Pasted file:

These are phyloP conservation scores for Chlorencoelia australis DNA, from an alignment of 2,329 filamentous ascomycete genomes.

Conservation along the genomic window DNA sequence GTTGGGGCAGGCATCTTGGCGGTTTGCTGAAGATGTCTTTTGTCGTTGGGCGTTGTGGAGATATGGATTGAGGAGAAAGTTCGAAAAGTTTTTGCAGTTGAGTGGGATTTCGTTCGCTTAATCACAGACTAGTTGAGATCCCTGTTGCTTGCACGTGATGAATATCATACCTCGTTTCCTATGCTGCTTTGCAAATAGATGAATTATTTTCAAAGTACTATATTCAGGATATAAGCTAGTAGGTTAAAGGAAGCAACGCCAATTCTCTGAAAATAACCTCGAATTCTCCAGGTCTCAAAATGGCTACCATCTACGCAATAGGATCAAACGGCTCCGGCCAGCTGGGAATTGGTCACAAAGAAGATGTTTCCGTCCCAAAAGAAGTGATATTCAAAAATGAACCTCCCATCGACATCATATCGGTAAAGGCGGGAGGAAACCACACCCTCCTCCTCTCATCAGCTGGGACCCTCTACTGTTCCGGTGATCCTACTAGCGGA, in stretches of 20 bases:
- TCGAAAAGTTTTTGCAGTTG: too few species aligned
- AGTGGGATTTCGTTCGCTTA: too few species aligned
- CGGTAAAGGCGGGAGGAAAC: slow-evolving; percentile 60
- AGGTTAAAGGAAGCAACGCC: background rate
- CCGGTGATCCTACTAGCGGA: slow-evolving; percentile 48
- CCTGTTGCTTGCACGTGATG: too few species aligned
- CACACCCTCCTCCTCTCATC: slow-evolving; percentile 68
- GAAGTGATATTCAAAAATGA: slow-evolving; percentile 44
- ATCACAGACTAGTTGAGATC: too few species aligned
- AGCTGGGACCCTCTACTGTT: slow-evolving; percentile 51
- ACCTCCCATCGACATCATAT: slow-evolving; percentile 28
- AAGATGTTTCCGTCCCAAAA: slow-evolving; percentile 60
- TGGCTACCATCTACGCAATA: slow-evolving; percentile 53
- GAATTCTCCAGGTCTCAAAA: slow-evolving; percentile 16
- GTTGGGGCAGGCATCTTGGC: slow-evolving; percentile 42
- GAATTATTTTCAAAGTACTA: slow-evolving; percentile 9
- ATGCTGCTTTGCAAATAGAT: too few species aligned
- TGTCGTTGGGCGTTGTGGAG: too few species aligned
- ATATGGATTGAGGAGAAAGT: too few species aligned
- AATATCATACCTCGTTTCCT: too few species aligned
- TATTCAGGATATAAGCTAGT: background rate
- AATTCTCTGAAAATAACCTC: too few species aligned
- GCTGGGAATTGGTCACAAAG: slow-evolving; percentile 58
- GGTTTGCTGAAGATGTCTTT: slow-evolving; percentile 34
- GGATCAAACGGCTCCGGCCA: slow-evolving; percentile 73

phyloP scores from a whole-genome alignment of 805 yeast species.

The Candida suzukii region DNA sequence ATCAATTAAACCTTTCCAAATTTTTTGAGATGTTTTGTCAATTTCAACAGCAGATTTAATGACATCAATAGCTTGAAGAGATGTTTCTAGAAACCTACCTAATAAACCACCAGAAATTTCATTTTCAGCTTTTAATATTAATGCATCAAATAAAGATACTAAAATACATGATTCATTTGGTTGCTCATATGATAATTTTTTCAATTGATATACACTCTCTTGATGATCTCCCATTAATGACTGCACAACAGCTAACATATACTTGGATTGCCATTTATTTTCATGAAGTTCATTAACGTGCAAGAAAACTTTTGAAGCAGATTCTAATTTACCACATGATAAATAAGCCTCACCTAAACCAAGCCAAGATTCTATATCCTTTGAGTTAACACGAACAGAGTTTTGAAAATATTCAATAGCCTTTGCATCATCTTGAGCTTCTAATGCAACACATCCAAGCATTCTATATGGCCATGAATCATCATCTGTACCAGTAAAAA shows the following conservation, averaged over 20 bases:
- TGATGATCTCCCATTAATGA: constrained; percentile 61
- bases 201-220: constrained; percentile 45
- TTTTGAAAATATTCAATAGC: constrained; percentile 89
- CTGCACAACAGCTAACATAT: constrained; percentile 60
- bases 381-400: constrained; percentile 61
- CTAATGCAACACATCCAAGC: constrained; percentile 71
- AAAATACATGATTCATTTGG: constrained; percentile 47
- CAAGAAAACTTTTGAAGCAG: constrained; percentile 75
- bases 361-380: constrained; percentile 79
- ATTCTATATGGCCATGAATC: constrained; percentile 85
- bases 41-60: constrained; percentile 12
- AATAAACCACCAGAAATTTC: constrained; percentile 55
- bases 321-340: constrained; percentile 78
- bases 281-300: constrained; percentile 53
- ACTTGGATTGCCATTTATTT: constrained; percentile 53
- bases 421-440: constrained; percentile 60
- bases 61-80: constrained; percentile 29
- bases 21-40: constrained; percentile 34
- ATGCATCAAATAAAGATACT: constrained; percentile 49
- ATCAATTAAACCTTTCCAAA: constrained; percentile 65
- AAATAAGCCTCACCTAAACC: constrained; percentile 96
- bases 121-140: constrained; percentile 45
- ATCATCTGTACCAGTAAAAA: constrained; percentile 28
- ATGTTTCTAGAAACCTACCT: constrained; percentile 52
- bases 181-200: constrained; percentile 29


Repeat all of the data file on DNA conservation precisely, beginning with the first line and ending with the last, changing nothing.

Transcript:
These are phyloP conservation scores for Chlorencoelia australis DNA, from an alignment of 2,329 filamentous ascomycete genomes.

Conservation along the genomic window DNA sequence GTTGGGGCAGGCATCTTGGCGGTTTGCTGAAGATGTCTTTTGTCGTTGGGCGTTGTGGAGATATGGATTGAGGAGAAAGTTCGAAAAGTTTTTGCAGTTGAGTGGGATTTCGTTCGCTTAATCACAGACTAGTTGAGATCCCTGTTGCTTGCACGTGATGAATATCATACCTCGTTTCCTATGCTGCTTTGCAAATAGATGAATTATTTTCAAAGTACTATATTCAGGATATAAGCTAGTAGGTTAAAGGAAGCAACGCCAATTCTCTGAAAATAACCTCGAATTCTCCAGGTCTCAAAATGGCTACCATCTACGCAATAGGATCAAACGGCTCCGGCCAGCTGGGAATTGGTCACAAAGAAGATGTTTCCGTCCCAAAAGAAGTGATATTCAAAAATGAACCTCCCATCGACATCATATCGGTAAAGGCGGGAGGAAACCACACCCTCCTCCTCTCATCAGCTGGGACCCTCTACTGTTCCGGTGATCCTACTAGCGGA, in stretches of 20 bases:
- TCGAAAAGTTTTTGCAGTTG: too few species aligned
- AGTGGGATTTCGTTCGCTTA: too few species aligned
- CGGTAAAGGCGGGAGGAAAC: slow-evolving; percentile 60
- AGGTTAAAGGAAGCAACGCC: background rate
- CCGGTGATCCTACTAGCGGA: slow-evolving; percentile 48
- CCTGTTGCTTGCACGTGATG: too few species aligned
- CACACCCTCCTCCTCTCATC: slow-evolving; percentile 68
- GAAGTGATATTCAAAAATGA: slow-evolving; percentile 44
- ATCACAGACTAGTTGAGATC: too few species aligned
- AGCTGGGACCCTCTACTGTT: slow-evolving; percentile 51
- ACCTCCCATCGACATCATAT: slow-evolving; percentile 28
- AAGATGTTTCCGTCCCAAAA: slow-evolving; percentile 60
- TGGCTACCATCTACGCAATA: slow-evolving; percentile 53
- GAATTCTCCAGGTCTCAAAA: slow-evolving; percentile 16
- GTTGGGGCAGGCATCTTGGC: slow-evolving; percentile 42
- GAATTATTTTCAAAGTACTA: slow-evolving; percentile 9
- ATGCTGCTTTGCAAATAGAT: too few species aligned
- TGTCGTTGGGCGTTGTGGAG: too few species aligned
- ATATGGATTGAGGAGAAAGT: too few species aligned
- AATATCATACCTCGTTTCCT: too few species aligned
- TATTCAGGATATAAGCTAGT: background rate
- AATTCTCTGAAAATAACCTC: too few species aligned
- GCTGGGAATTGGTCACAAAG: slow-evolving; percentile 58
- GGTTTGCTGAAGATGTCTTT: slow-evolving; percentile 34
- GGATCAAACGGCTCCGGCCA: slow-evolving; percentile 73

phyloP scores from a whole-genome alignment of 805 yeast species.

The Candida suzukii region DNA sequence ATCAATTAAACCTTTCCAAATTTTTTGAGATGTTTTGTCAATTTCAACAGCAGATTTAATGACATCAATAGCTTGAAGAGATGTTTCTAGAAACCTACCTAATAAACCACCAGAAATTTCATTTTCAGCTTTTAATATTAATGCATCAAATAAAGATACTAAAATACATGATTCATTTGGTTGCTCATATGATAATTTTTTCAATTGATATACACTCTCTTGATGATCTCCCATTAATGACTGCACAACAGCTAACATATACTTGGATTGCCATTTATTTTCATGAAGTTCATTAACGTGCAAGAAAACTTTTGAAGCAGATTCTAATTTACCACATGATAAATAAGCCTCACCTAAACCAAGCCAAGATTCTATATCCTTTGAGTTAACACGAACAGAGTTTTGAAAATATTCAATAGCCTTTGCATCATCTTGAGCTTCTAATGCAACACATCCAAGCATTCTATATGGCCATGAATCATCATCTGTACCAGTAAAAA shows the following conservation, averaged over 20 bases:
- TGATGATCTCCCATTAATGA: constrained; percentile 61
- bases 201-220: constrained; percentile 45
- TTTTGAAAATATTCAATAGC: constrained; percentile 89
- CTGCACAACAGCTAACATAT: constrained; percentile 60
- bases 381-400: constrained; percentile 61
- CTAATGCAACACATCCAAGC: constrained; percentile 71
- AAAATACATGATTCATTTGG: constrained; percentile 47
- CAAGAAAACTTTTGAAGCAG: constrained; percentile 75
- bases 361-380: constrained; percentile 79
- ATTCTATATGGCCATGAATC: constrained; percentile 85
- bases 41-60: constrained; percentile 12
- AATAAACCACCAGAAATTTC: constrained; percentile 55
- bases 321-340: constrained; percentile 78
- bases 281-300: constrained; percentile 53
- ACTTGGATTGCCATTTATTT: constrained; percentile 53
- bases 421-440: constrained; percentile 60
- bases 61-80: constrained; percentile 29
- bases 21-40: constrained; percentile 34
- ATGCATCAAATAAAGATACT: constrained; percentile 49
- ATCAATTAAACCTTTCCAAA: constrained; percentile 65
- AAATAAGCCTCACCTAAACC: constrained; percentile 96
- bases 121-140: constrained; percentile 45
- ATCATCTGTACCAGTAAAAA: constrained; percentile 28
- ATGTTTCTAGAAACCTACCT: constrained; percentile 52
- bases 181-200: constrained; percentile 29